What’s more, this outing there are additional priests who are so ragtag or derelict-looking that you’re reminded of the scandals that have rocked the Roman Catholic Church in recent years. I would let any of the three near my kids, looking as bedraggled as they do.

Both films lack significant side plots, but you really notice the problem in “Sister Act 2.” Toward the middle of the second act the writers probably realized that, because then we get one “troubled” girl, Rita (Lauryn Hill), who’s as resistant to Sister Mary Clarence’s ideas as the boys in “Hoosiers” were to that darned new coach. And of course she has a mother who disapproves of her singing. There’s as curious contradiction, though. This school is set in the middle of a blighted neighborhood with graffiti more prevalent than robins, and toughs sitting on every street corner. So you expect Rita’s home situation to reflect that. Meanwhile, her mom looks like Claire Huxtable and when she forbids her daughter to participate, daughter says, with some resignation, okay. Huh?

Things may pick up with the competition, strictly because of the entertainment value of the performances, but the plot never gains any traction. It feels like a piece of cardboard under the tires of a car stuck in snow. Put it under their, and the tires just spit it out.

The sequel is far more tedious to sit through, though “Glee” fans will probably appreciate the basic premise with young people instead of older nuns, and they’ll probably think that third-act competition redeems a week first two.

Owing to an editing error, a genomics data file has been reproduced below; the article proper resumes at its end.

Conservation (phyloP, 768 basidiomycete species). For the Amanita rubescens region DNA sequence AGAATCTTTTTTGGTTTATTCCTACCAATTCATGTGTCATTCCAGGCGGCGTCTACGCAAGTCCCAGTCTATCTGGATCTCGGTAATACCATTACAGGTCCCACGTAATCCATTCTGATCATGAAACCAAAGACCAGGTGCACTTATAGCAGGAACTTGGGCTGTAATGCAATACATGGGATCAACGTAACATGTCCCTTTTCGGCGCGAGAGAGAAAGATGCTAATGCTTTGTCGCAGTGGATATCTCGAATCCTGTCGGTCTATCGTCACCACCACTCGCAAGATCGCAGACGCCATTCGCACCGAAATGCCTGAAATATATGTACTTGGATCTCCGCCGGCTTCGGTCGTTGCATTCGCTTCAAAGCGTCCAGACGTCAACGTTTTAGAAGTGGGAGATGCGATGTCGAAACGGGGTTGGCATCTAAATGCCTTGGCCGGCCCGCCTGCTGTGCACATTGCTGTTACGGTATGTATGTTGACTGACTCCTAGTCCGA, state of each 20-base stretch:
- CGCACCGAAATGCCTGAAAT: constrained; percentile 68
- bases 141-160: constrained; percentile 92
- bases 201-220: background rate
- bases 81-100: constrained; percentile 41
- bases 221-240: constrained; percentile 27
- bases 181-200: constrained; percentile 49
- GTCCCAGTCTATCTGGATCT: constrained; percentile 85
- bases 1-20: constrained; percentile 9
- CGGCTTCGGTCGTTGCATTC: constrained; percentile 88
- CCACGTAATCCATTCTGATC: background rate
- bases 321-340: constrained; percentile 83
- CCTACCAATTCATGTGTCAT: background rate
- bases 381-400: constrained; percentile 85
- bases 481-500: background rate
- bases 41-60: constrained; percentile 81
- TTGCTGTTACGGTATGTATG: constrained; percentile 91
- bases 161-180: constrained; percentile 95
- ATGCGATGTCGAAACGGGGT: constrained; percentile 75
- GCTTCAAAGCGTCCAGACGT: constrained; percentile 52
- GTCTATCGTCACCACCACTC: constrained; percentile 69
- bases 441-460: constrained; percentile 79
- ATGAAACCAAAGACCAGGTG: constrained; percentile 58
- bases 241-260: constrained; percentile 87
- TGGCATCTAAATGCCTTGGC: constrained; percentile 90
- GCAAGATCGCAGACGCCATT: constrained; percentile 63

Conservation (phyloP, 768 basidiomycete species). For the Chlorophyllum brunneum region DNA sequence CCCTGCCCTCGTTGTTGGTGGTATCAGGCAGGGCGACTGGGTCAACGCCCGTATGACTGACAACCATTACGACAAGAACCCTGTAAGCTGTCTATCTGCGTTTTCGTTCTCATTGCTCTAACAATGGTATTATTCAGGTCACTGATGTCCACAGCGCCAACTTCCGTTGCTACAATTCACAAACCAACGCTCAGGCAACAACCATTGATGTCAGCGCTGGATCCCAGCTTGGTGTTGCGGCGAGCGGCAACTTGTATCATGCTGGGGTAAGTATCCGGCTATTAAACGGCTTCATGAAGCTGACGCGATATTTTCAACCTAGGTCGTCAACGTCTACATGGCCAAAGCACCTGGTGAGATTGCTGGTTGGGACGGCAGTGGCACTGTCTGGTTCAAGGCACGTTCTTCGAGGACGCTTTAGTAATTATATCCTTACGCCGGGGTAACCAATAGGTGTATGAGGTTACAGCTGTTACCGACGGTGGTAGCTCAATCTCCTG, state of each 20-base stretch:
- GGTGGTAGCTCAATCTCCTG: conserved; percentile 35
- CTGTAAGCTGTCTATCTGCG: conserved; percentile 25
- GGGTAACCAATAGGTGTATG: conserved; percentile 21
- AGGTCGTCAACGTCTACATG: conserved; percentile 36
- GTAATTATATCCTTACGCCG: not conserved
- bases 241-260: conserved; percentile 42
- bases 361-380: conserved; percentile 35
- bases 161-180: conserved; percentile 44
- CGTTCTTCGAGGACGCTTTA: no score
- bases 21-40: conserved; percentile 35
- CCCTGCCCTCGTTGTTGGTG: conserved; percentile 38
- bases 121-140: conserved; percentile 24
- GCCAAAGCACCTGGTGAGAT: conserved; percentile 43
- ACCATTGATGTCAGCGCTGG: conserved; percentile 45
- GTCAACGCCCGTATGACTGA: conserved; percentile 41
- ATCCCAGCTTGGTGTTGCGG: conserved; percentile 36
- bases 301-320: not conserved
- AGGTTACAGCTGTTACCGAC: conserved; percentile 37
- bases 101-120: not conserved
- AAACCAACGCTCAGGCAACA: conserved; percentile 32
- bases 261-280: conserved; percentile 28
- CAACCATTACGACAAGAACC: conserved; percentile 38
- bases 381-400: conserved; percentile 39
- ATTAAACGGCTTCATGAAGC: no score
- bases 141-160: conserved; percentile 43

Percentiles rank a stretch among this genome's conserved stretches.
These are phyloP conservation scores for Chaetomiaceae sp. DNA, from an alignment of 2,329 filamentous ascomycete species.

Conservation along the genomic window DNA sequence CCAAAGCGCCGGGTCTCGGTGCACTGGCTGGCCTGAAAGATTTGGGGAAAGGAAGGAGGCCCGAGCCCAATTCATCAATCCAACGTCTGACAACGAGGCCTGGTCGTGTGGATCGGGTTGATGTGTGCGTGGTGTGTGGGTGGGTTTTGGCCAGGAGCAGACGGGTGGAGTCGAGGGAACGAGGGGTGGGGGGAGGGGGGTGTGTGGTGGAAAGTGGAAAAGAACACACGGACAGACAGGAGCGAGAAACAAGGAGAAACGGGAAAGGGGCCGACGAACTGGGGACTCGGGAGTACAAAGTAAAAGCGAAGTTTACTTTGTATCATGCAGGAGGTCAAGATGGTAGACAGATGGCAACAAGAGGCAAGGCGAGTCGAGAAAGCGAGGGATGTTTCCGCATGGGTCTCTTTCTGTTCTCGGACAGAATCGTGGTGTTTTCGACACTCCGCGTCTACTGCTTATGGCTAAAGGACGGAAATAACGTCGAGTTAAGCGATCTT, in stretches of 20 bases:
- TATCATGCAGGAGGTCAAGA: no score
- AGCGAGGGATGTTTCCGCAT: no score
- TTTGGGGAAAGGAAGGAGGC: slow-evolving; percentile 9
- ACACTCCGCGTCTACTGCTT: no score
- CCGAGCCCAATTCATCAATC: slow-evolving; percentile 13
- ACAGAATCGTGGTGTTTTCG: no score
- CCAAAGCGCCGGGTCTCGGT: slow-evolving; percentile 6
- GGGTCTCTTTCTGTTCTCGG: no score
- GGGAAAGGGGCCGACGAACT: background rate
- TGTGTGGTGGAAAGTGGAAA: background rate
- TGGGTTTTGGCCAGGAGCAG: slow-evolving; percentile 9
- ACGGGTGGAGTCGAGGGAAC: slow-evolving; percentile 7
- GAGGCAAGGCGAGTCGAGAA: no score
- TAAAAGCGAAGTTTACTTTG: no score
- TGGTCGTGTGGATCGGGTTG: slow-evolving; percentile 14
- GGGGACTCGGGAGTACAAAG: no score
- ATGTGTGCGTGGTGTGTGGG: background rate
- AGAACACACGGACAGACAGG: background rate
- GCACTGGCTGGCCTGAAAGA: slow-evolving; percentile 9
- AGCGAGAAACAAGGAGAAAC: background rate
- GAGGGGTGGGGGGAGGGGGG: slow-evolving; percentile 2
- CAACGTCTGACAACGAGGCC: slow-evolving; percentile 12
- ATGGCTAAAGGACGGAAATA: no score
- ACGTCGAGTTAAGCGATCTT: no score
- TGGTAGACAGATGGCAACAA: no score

Both films are rated PG for some mild language and violence in the first film, which makes them suitable for family viewing.

Given the color stock used in the early ‘90s, both films look very nice in 1080p. Presented in 1.85:1 aspect ratio, they feature bright colors, some fairly crisp edges, and enough detail to make them an improvement over the standard-definition DVDs. If there were any artifacts, I didn’t notice them. The AVC/MPEG-4 transfer appeared to be a solid one.

The audio is an English DTS-HD MA 5.1, with subtitles in English SDH and Spanish. The DVD features an English Dolby Digital 5.1 Surround track with a French language track as well, and English SDH subtitles. Kind of a curious mix, if you ask me.

There’s nothing much to say about the audio. It falls right in the middle of the Blu-rays I review. Nothing to wow about, nothing to complain about. When the songs get going, so does the soundtrack. Otherwise, there isn’t as much ambient sound as you’d expect—well, except when we’re driving through Reno or Vegas.

This is a three-disc combo pack, with DVDs of each film stacked on top of the same spindle on the left side of a standard size Blu-ray case, and the two movies together on a single Blu-ray disc. There are no bonus features on the “Sister Act 2: Back in the Habit” DVD, and only a few on the “Sister Act” DVD:  an “Inside Sister Act” featurette and two music videos (“If My Sister’s In Trouble,” by Lady Soul, and “I Will Follow Him,” by Deloris and the Sisters). The same three features appear on the Blu-ray disc.

Bottom line:
Light and fluffy as it is, “Sister Act” still has plenty of laugh-out-loud moments and some warm fuzzies as well as some believable action, and that makes it a 7 out of 10 in my book. But the sequel? It’s more like a 5. That puts this two-movie collection at a 6 out of 10.